Reference of a case to a larger Bench has to be for a reconsideration of the principle of law and not the merits of the decision; SC

Reference of a case to a larger Bench has to be for a reconsideration of the principle of law and not the merits of the decision; SC

A three Judge Bench of the Supreme Court headed by the Chief Justice of India has held that reference of a case to a larger Bench necessarily  has  to  be  for  a reconsideration of the principle of law on which the case has  been  decided and not the merits of the decision. In Gopakumar B Nair Vs CBI and another [SLP (Crl) 8914/2013] the Court was considering the plea by the accused to quash the Criminal Proceedings under Section  13(2)  and  Section  13(1)(d)   of  the  Prevention  of Corruption Act and Sections 420/471 IPC read with S.120B IPC on the ground that they had entered in to an out of Court settlement with the Complainant (bank) and the entire amount due to the bank has been repaid.

Placing reliance on the decisions of Supreme Court  in Nikhil Merchant  vs. Central Bureau  of  Investigation  and  Another and Gian Singh vs. State of Punjab and Another and a recent pronouncement  in CBI, ACB, Mumbai vs. Narendra Lal Jain & Ors. it is  contended that in view of the settlement arrived at between the bank and the  accused, the High Court ought to have exercised its  power  under  Section 482  Cr.P.C.  to  quash  the  criminal  proceedings  against  the   accused. On the contrary, Sidharth Luthra,  Additional  Solicitor General has submitted that the decision in Nikhil Merchant (supra) turns  on its own facts and what has been approved in Gian  Singh  (supra)  is  merely the principle of law laid down in  Nikhil  Merchant  (supra),  namely,  that quashing a non-compoundable offence under  Section  482  Cr.P.C.,  following the settlement between the parties, does not amount to  a  circumvention  of the  provisions  of  Section  320  of  the  Code  of   Criminal   Procedure. According to  Shri  Luthra,  whether  a  criminal proceeding should or should not be interdicted midway  would  really  depend on the facts of each case.

larger benchThe Court held that decision in Nikhil Merchant (supra) was  referred to a larger  Bench  in  Gian  Singh  (supra)  for  an authoritative pronouncement as to whether in the said cases this  Court  had “indirectly  permitted  compounding  of  non-compoundable  offences”. The Court also re-iterated that “reference of a case to a larger Bench necessarily has  to  be  for  a reconsideration of the principle of law on which the case has  been  decided and not the merits of the decision. The decision rendered by  any  Bench  is final inter-parte, subject to the power of review and  the  curative  power. Any other view  would  have  the  effect  of  conferring  some  kind  of  an appellate  power  in  a  larger  Bench  of  this  Court  which   cannot   be countenanced.  However, the principle of law on which the decision based  is open larger bench 2to reconsideration by a larger Bench in an  appropriate  case.   It  is from the aforesaid perspective that the reference in Gian Singh (supra)  has to be understood, namely, whether quashing of a non-compoundable offence  on the basis of a compromise/settlement of  the  dispute  between  the  parties would be permissible and would not amount to overreaching the provisions  of Section 320 of the Code  of  Criminal  Procedure.   In  fact,  this  is  the question that was referred to the larger Bench in  Gian  Singh  (supra)  and not the merits of the decision in Nikhil Merchant (supra) “larger bench 3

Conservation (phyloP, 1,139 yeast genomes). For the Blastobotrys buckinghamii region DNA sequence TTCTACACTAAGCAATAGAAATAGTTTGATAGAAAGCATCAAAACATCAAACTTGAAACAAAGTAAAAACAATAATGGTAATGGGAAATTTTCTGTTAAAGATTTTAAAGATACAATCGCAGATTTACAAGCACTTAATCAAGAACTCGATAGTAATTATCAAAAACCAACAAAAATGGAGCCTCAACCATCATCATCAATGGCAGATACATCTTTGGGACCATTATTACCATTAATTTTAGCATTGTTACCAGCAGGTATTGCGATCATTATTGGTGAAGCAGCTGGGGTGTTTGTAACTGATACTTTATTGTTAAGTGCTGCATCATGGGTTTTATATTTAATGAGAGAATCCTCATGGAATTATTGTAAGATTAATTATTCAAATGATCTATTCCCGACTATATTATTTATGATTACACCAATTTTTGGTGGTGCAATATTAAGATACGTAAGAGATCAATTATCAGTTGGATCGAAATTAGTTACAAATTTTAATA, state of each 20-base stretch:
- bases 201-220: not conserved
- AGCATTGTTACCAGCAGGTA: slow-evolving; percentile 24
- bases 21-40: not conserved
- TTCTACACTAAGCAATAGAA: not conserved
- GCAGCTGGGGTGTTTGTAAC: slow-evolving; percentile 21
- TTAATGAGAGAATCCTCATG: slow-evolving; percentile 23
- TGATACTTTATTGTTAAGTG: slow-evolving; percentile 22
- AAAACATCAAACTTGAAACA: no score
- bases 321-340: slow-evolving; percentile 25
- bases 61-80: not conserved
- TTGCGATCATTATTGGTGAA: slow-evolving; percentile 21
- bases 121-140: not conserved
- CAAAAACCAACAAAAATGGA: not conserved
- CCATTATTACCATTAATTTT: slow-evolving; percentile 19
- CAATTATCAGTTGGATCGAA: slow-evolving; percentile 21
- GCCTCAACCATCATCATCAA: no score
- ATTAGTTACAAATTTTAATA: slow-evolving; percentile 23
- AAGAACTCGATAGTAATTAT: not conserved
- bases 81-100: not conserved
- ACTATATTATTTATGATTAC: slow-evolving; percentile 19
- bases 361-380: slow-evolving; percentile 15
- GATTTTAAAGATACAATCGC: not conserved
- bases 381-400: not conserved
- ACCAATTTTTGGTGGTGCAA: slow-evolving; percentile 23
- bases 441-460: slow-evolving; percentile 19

After analysing the facts the Court held that the facts in the present case are easily distinguishable from the facts of Nikhil Merchant Case. “The  appellant  has  been charged with the offence of criminal conspiracy to commit the offence  under Section 13(1)(d).  He  is  also  substantively  charged  under  Section  420 (compoundable  with  the  leave  of  the  Court)  and  Section   471   (non- compoundable).  A careful consideration of  the  facts  of  the  case  would indicate that unlike  in  Nikhil  Merchant  (supra)  no  conclusion  can  be reached that the substratum of the charges against the accused-appellant  in the present case is one of cheating nor are the facts similar  to  those  in Narendra Lal Jain (supra) where the accused was charged under Section  120-B read with Section 420 IPC only.  The offences are  certainly  more  serious; they are not private in nature.  The  charge  of  conspiracy  is  to  commit offences under the Prevention of Corruption Act.  The accused has also  been charged for commission of the substantive offence  under  Section  471  IPC”.

Though the  amounts  due  have  been  paid  the  same  is  under  a  private settlement between  the  parties  unlike  in  Nikhil  Merchant  (supra)  and Narendra Lal Jain (supra) where the compromise was a part of the  decree  of the Court. There is no acknowledgement on  the  part  of  the  bank  of  the exoneration of the criminal liability of the  accused-appellant  unlike  the terms of compromise decree in the aforesaid two cases.  In the  totality  of the facts stated above, if the High  Court  has  taken  the  view  that  the exclusion spelt out in Gian Singh (supra) (para 61) applies to  the  present case and on that basis had come to  the  conclusion  that  the  power  under Section 482 CrPC should not be exercised to quash the criminal case  against the accused, we cannot find any justification to  interfere  with  the  said decision. The Court said